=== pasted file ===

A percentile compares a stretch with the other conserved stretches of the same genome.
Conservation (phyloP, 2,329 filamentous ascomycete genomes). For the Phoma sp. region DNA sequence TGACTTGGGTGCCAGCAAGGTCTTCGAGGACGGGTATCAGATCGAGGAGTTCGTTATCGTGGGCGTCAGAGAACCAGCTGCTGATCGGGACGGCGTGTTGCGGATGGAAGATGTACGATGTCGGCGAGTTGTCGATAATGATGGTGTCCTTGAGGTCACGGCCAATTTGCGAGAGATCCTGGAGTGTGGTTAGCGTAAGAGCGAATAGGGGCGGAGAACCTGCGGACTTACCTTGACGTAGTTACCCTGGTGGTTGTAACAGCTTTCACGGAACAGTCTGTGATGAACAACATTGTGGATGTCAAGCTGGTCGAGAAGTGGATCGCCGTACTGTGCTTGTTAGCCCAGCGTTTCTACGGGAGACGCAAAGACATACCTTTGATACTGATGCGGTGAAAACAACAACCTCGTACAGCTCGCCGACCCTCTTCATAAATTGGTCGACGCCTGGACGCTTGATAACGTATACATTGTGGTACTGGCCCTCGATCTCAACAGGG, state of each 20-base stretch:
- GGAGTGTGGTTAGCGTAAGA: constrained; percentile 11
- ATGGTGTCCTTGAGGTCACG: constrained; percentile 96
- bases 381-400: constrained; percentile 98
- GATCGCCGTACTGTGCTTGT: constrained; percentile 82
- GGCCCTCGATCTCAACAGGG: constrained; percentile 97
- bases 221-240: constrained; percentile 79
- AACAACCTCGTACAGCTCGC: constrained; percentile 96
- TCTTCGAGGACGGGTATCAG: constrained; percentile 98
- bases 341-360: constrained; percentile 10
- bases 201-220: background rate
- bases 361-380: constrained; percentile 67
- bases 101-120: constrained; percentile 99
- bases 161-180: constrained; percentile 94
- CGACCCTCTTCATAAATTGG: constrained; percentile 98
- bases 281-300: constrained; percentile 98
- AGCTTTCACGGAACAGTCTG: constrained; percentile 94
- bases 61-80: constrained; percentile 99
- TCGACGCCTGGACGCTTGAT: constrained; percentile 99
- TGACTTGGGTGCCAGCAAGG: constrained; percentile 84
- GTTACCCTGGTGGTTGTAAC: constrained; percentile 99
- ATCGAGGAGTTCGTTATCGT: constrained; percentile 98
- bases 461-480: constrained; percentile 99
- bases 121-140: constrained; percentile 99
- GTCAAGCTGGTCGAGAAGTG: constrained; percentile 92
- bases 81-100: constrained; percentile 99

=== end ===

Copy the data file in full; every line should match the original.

A percentile compares a stretch with the other conserved stretches of the same genome.
Conservation (phyloP, 2,329 filamentous ascomycete genomes). For the Phoma sp. region DNA sequence TGACTTGGGTGCCAGCAAGGTCTTCGAGGACGGGTATCAGATCGAGGAGTTCGTTATCGTGGGCGTCAGAGAACCAGCTGCTGATCGGGACGGCGTGTTGCGGATGGAAGATGTACGATGTCGGCGAGTTGTCGATAATGATGGTGTCCTTGAGGTCACGGCCAATTTGCGAGAGATCCTGGAGTGTGGTTAGCGTAAGAGCGAATAGGGGCGGAGAACCTGCGGACTTACCTTGACGTAGTTACCCTGGTGGTTGTAACAGCTTTCACGGAACAGTCTGTGATGAACAACATTGTGGATGTCAAGCTGGTCGAGAAGTGGATCGCCGTACTGTGCTTGTTAGCCCAGCGTTTCTACGGGAGACGCAAAGACATACCTTTGATACTGATGCGGTGAAAACAACAACCTCGTACAGCTCGCCGACCCTCTTCATAAATTGGTCGACGCCTGGACGCTTGATAACGTATACATTGTGGTACTGGCCCTCGATCTCAACAGGG, state of each 20-base stretch:
- GGAGTGTGGTTAGCGTAAGA: constrained; percentile 11
- ATGGTGTCCTTGAGGTCACG: constrained; percentile 96
- bases 381-400: constrained; percentile 98
- GATCGCCGTACTGTGCTTGT: constrained; percentile 82
- GGCCCTCGATCTCAACAGGG: constrained; percentile 97
- bases 221-240: constrained; percentile 79
- AACAACCTCGTACAGCTCGC: constrained; percentile 96
- TCTTCGAGGACGGGTATCAG: constrained; percentile 98
- bases 341-360: constrained; percentile 10
- bases 201-220: background rate
- bases 361-380: constrained; percentile 67
- bases 101-120: constrained; percentile 99
- bases 161-180: constrained; percentile 94
- CGACCCTCTTCATAAATTGG: constrained; percentile 98
- bases 281-300: constrained; percentile 98
- AGCTTTCACGGAACAGTCTG: constrained; percentile 94
- bases 61-80: constrained; percentile 99
- TCGACGCCTGGACGCTTGAT: constrained; percentile 99
- TGACTTGGGTGCCAGCAAGG: constrained; percentile 84
- GTTACCCTGGTGGTTGTAAC: constrained; percentile 99
- ATCGAGGAGTTCGTTATCGT: constrained; percentile 98
- bases 461-480: constrained; percentile 99
- bases 121-140: constrained; percentile 99
- GTCAAGCTGGTCGAGAAGTG: constrained; percentile 92
- bases 81-100: constrained; percentile 99